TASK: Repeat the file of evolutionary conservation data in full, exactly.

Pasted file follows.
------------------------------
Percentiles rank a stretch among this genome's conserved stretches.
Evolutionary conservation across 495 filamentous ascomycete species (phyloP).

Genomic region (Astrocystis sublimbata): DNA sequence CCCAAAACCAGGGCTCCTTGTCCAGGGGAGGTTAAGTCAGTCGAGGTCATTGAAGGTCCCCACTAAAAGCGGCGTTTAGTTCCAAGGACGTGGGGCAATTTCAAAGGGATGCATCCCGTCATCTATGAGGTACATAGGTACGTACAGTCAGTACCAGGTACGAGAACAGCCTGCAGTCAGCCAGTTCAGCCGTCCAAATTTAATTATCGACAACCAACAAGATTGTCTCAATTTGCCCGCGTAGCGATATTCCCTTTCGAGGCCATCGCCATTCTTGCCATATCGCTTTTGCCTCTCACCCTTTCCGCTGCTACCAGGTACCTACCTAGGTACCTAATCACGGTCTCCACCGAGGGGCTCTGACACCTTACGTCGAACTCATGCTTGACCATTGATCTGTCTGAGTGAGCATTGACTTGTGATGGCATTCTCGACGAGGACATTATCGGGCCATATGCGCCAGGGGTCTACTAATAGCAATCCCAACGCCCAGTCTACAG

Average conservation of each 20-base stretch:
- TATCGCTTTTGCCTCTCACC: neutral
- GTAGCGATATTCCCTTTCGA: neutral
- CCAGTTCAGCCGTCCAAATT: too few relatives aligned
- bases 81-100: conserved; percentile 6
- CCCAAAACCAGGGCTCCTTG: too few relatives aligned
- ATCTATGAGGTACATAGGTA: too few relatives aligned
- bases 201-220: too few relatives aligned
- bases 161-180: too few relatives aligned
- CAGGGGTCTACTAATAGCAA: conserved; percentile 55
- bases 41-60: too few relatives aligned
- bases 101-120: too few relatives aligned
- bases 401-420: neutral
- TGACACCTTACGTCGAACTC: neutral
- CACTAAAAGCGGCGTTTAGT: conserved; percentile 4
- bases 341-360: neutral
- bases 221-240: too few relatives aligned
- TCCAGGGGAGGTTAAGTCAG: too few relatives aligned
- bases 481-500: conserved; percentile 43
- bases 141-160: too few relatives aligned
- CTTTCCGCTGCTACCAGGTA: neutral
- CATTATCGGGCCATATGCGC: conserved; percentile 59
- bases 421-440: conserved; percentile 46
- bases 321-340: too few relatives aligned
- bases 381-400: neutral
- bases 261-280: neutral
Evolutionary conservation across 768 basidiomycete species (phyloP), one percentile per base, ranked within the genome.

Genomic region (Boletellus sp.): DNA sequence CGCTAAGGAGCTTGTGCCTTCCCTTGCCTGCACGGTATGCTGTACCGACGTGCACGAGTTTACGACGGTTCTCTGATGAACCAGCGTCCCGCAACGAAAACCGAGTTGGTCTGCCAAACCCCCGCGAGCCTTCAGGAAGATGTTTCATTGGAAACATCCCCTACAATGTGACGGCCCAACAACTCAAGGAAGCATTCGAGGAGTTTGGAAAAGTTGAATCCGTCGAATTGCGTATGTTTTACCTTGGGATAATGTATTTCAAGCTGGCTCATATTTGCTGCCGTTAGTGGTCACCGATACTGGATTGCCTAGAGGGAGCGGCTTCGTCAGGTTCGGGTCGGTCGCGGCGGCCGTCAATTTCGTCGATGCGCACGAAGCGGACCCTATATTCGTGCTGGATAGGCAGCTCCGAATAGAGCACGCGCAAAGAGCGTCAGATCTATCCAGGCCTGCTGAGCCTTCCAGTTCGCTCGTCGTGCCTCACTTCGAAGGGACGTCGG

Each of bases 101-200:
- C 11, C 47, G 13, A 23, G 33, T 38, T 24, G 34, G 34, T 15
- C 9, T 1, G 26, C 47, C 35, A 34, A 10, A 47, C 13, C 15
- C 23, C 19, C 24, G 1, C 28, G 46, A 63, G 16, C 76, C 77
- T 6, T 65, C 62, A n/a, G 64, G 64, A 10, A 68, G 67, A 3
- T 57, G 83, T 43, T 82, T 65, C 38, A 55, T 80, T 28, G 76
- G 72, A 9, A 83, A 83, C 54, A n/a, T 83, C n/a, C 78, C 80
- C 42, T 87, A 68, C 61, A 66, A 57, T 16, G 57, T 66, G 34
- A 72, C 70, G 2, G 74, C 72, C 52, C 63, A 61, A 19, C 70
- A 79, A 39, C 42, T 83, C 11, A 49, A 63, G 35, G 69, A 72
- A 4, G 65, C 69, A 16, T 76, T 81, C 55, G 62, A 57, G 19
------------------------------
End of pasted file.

Percentiles rank a stretch among this genome's conserved stretches.
Evolutionary conservation across 495 filamentous ascomycete species (phyloP).

Genomic region (Astrocystis sublimbata): DNA sequence CCCAAAACCAGGGCTCCTTGTCCAGGGGAGGTTAAGTCAGTCGAGGTCATTGAAGGTCCCCACTAAAAGCGGCGTTTAGTTCCAAGGACGTGGGGCAATTTCAAAGGGATGCATCCCGTCATCTATGAGGTACATAGGTACGTACAGTCAGTACCAGGTACGAGAACAGCCTGCAGTCAGCCAGTTCAGCCGTCCAAATTTAATTATCGACAACCAACAAGATTGTCTCAATTTGCCCGCGTAGCGATATTCCCTTTCGAGGCCATCGCCATTCTTGCCATATCGCTTTTGCCTCTCACCCTTTCCGCTGCTACCAGGTACCTACCTAGGTACCTAATCACGGTCTCCACCGAGGGGCTCTGACACCTTACGTCGAACTCATGCTTGACCATTGATCTGTCTGAGTGAGCATTGACTTGTGATGGCATTCTCGACGAGGACATTATCGGGCCATATGCGCCAGGGGTCTACTAATAGCAATCCCAACGCCCAGTCTACAG

Average conservation of each 20-base stretch:
- TATCGCTTTTGCCTCTCACC: neutral
- GTAGCGATATTCCCTTTCGA: neutral
- CCAGTTCAGCCGTCCAAATT: too few relatives aligned
- bases 81-100: conserved; percentile 6
- CCCAAAACCAGGGCTCCTTG: too few relatives aligned
- ATCTATGAGGTACATAGGTA: too few relatives aligned
- bases 201-220: too few relatives aligned
- bases 161-180: too few relatives aligned
- CAGGGGTCTACTAATAGCAA: conserved; percentile 55
- bases 41-60: too few relatives aligned
- bases 101-120: too few relatives aligned
- bases 401-420: neutral
- TGACACCTTACGTCGAACTC: neutral
- CACTAAAAGCGGCGTTTAGT: conserved; percentile 4
- bases 341-360: neutral
- bases 221-240: too few relatives aligned
- TCCAGGGGAGGTTAAGTCAG: too few relatives aligned
- bases 481-500: conserved; percentile 43
- bases 141-160: too few relatives aligned
- CTTTCCGCTGCTACCAGGTA: neutral
- CATTATCGGGCCATATGCGC: conserved; percentile 59
- bases 421-440: conserved; percentile 46
- bases 321-340: too few relatives aligned
- bases 381-400: neutral
- bases 261-280: neutral
Evolutionary conservation across 768 basidiomycete species (phyloP), one percentile per base, ranked within the genome.

Genomic region (Boletellus sp.): DNA sequence CGCTAAGGAGCTTGTGCCTTCCCTTGCCTGCACGGTATGCTGTACCGACGTGCACGAGTTTACGACGGTTCTCTGATGAACCAGCGTCCCGCAACGAAAACCGAGTTGGTCTGCCAAACCCCCGCGAGCCTTCAGGAAGATGTTTCATTGGAAACATCCCCTACAATGTGACGGCCCAACAACTCAAGGAAGCATTCGAGGAGTTTGGAAAAGTTGAATCCGTCGAATTGCGTATGTTTTACCTTGGGATAATGTATTTCAAGCTGGCTCATATTTGCTGCCGTTAGTGGTCACCGATACTGGATTGCCTAGAGGGAGCGGCTTCGTCAGGTTCGGGTCGGTCGCGGCGGCCGTCAATTTCGTCGATGCGCACGAAGCGGACCCTATATTCGTGCTGGATAGGCAGCTCCGAATAGAGCACGCGCAAAGAGCGTCAGATCTATCCAGGCCTGCTGAGCCTTCCAGTTCGCTCGTCGTGCCTCACTTCGAAGGGACGTCGG

Each of bases 101-200:
- C 11, C 47, G 13, A 23, G 33, T 38, T 24, G 34, G 34, T 15
- C 9, T 1, G 26, C 47, C 35, A 34, A 10, A 47, C 13, C 15
- C 23, C 19, C 24, G 1, C 28, G 46, A 63, G 16, C 76, C 77
- T 6, T 65, C 62, A n/a, G 64, G 64, A 10, A 68, G 67, A 3
- T 57, G 83, T 43, T 82, T 65, C 38, A 55, T 80, T 28, G 76
- G 72, A 9, A 83, A 83, C 54, A n/a, T 83, C n/a, C 78, C 80
- C 42, T 87, A 68, C 61, A 66, A 57, T 16, G 57, T 66, G 34
- A 72, C 70, G 2, G 74, C 72, C 52, C 63, A 61, A 19, C 70
- A 79, A 39, C 42, T 83, C 11, A 49, A 63, G 35, G 69, A 72
- A 4, G 65, C 69, A 16, T 76, T 81, C 55, G 62, A 57, G 19